The Southern African Development Community (SADC) says South African President Thabo Mbeki will remain the mediator for talks on Zimbabwe's political crisis.
Mr. Mbeki agreed to resign as South African president after the ruling African Congress party called on him to do so Saturday.
But a spokesman for the 15-nation SADC, Charles Mubita, says Mr. Mbeki was chosen as mediator for the Zimbabwe talks because of his knowledge of the situation and leadership skills, not because he was a sitting president.
Zimbabwe's power-sharing talks stalled last week after political leaders failed to reach agreement on the composition of the cabinet.
The top U.S. envoy to Africa, Jendayi Frazer, says Washington is watching the talks closely and is prepared to impose new sanctions if Zimbabwe's President Robert Mugabe reneges on his commitment to a power-sharing government.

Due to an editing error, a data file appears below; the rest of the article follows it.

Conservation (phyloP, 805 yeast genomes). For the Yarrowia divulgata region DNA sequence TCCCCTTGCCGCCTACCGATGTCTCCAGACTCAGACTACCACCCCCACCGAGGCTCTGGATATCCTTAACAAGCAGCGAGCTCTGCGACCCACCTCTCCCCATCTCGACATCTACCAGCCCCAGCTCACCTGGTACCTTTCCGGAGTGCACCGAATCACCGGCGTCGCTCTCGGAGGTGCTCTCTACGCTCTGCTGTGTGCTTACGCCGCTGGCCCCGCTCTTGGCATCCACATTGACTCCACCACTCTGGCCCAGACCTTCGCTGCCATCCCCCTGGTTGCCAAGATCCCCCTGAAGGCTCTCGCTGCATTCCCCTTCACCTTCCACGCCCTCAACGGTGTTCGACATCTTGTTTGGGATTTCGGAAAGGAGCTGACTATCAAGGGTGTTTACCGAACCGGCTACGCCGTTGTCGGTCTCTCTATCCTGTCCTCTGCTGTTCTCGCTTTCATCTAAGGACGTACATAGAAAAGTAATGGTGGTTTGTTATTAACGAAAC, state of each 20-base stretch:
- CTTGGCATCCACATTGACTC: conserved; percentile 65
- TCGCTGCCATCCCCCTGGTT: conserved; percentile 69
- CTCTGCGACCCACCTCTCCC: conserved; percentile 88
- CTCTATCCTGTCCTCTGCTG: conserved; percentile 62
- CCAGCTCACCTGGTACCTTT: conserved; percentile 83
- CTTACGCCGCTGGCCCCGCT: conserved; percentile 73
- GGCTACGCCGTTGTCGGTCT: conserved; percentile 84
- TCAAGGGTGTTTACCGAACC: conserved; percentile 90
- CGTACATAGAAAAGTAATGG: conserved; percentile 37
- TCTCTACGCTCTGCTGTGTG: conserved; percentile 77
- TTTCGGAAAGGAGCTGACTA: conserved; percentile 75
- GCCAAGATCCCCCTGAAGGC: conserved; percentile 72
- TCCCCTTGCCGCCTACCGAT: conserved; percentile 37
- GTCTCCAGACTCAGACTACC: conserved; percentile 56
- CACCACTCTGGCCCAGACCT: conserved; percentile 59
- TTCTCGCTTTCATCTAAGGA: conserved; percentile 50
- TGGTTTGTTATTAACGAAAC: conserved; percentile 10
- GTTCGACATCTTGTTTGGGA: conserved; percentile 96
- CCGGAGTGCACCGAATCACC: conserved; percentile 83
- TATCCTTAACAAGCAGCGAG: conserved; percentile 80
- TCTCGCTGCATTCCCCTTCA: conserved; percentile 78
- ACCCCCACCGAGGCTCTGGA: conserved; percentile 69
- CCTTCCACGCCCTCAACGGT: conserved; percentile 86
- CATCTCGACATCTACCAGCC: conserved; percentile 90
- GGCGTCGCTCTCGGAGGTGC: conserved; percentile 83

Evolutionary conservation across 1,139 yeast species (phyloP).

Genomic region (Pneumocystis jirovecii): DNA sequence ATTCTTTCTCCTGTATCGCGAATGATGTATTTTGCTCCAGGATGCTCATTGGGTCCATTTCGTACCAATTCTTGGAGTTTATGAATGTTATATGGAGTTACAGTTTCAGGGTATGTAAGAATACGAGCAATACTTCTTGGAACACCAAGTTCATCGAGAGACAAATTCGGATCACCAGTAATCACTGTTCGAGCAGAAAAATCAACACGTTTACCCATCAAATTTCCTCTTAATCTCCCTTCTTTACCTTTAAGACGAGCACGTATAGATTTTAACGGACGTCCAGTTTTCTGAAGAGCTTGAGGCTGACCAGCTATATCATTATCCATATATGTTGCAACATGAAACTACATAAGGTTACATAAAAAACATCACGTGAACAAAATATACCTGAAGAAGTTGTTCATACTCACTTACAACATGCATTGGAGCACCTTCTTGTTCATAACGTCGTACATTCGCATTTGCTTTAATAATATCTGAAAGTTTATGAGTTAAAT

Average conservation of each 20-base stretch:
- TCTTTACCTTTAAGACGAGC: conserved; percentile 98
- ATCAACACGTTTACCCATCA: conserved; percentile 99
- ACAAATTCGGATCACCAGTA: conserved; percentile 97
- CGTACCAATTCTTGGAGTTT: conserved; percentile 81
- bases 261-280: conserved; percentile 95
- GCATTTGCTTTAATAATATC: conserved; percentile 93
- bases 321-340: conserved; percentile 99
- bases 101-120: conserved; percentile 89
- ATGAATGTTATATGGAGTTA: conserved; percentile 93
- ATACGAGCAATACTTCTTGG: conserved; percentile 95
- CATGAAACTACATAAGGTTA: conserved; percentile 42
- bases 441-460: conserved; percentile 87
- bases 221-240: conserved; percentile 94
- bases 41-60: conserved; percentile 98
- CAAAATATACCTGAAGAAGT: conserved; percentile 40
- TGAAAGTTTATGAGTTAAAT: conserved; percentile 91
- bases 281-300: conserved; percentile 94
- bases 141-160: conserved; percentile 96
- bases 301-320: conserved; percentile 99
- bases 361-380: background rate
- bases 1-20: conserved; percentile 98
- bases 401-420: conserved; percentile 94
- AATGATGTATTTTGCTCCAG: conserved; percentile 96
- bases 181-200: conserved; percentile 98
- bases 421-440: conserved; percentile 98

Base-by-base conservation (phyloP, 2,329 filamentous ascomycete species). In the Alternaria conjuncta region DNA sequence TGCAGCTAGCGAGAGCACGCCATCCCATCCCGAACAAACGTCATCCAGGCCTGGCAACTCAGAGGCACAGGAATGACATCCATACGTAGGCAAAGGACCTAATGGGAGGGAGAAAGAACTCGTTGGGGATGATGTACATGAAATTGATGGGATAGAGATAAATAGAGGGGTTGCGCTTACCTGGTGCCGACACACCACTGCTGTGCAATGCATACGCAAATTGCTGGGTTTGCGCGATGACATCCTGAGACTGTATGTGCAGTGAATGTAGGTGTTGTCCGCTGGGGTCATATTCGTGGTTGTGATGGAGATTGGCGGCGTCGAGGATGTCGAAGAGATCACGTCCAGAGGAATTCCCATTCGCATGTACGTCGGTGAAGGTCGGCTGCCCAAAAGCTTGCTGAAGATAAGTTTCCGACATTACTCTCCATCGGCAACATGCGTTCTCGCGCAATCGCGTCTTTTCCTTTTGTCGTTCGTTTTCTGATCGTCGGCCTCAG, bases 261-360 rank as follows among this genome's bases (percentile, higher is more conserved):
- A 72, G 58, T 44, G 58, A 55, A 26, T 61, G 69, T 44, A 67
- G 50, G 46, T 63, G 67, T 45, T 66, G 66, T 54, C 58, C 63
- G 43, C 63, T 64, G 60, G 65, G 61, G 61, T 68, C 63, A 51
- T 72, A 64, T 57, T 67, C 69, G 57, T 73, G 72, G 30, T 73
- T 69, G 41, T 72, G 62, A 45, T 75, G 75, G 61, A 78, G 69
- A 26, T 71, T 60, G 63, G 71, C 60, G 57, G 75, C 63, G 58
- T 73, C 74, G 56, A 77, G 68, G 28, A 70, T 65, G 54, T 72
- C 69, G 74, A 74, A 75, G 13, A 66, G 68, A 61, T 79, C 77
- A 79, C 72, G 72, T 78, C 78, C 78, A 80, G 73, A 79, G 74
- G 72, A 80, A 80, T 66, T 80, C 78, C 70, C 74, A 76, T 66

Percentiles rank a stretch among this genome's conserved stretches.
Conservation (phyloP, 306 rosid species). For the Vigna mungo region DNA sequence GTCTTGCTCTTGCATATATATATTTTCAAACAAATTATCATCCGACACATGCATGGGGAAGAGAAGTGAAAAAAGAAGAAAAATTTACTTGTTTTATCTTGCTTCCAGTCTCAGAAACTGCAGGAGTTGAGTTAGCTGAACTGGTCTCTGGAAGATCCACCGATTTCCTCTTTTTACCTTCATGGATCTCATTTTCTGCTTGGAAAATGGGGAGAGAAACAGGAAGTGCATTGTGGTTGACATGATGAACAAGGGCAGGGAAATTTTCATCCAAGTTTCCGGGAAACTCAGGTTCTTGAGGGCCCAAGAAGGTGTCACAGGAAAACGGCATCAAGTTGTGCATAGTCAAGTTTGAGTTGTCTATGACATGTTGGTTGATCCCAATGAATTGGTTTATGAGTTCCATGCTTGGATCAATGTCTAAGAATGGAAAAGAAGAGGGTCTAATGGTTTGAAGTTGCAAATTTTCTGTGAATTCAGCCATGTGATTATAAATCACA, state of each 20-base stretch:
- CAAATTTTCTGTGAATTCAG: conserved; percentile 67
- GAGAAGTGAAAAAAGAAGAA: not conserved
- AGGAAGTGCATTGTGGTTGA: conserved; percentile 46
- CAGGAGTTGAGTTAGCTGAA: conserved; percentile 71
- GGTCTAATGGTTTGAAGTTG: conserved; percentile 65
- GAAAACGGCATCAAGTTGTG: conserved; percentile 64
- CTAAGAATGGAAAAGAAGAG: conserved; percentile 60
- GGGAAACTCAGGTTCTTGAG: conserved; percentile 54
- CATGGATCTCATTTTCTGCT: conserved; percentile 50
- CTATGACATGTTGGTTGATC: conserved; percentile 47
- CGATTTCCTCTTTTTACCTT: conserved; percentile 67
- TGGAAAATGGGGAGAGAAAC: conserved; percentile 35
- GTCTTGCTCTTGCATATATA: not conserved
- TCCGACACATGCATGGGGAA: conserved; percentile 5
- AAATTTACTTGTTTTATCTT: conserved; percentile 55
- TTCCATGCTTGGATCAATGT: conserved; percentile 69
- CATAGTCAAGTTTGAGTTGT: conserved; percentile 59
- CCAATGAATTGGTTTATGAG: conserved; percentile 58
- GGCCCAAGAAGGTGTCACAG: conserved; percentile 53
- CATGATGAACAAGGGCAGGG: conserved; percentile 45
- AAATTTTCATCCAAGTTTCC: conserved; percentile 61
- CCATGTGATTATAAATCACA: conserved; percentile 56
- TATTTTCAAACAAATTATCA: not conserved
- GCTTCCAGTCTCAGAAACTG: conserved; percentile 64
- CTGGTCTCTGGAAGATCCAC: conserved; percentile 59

There has been no progress reported in the Zimbabwe power-sharing talks since they bogged down last Thursday.
The main opposition Movement for Democratic Change Nelson Chamisa has said Mr. Mugabe's ZANU-PF party is trying to claim "all the powerful ministries," including local government, finance and defense.
The power-sharing deal signed September 15 calls for ZANU-PF to hold 15 Cabinet positions in a national unity government. The MDC faction led by Morgan Tsvangirai would get 13 posts, while a smaller MDC faction would get the other three posts.
The agreement calls for Mr. Mugabe to remain president and head of state, with Tsvangirai becoming prime minister. Arthur Mutambara, the head of the smaller MDC faction, would become deputy prime minister.
Zimbabwe has been without an official government for months following disputed presidential elections.
Some information for this report was provided by AFP and AP.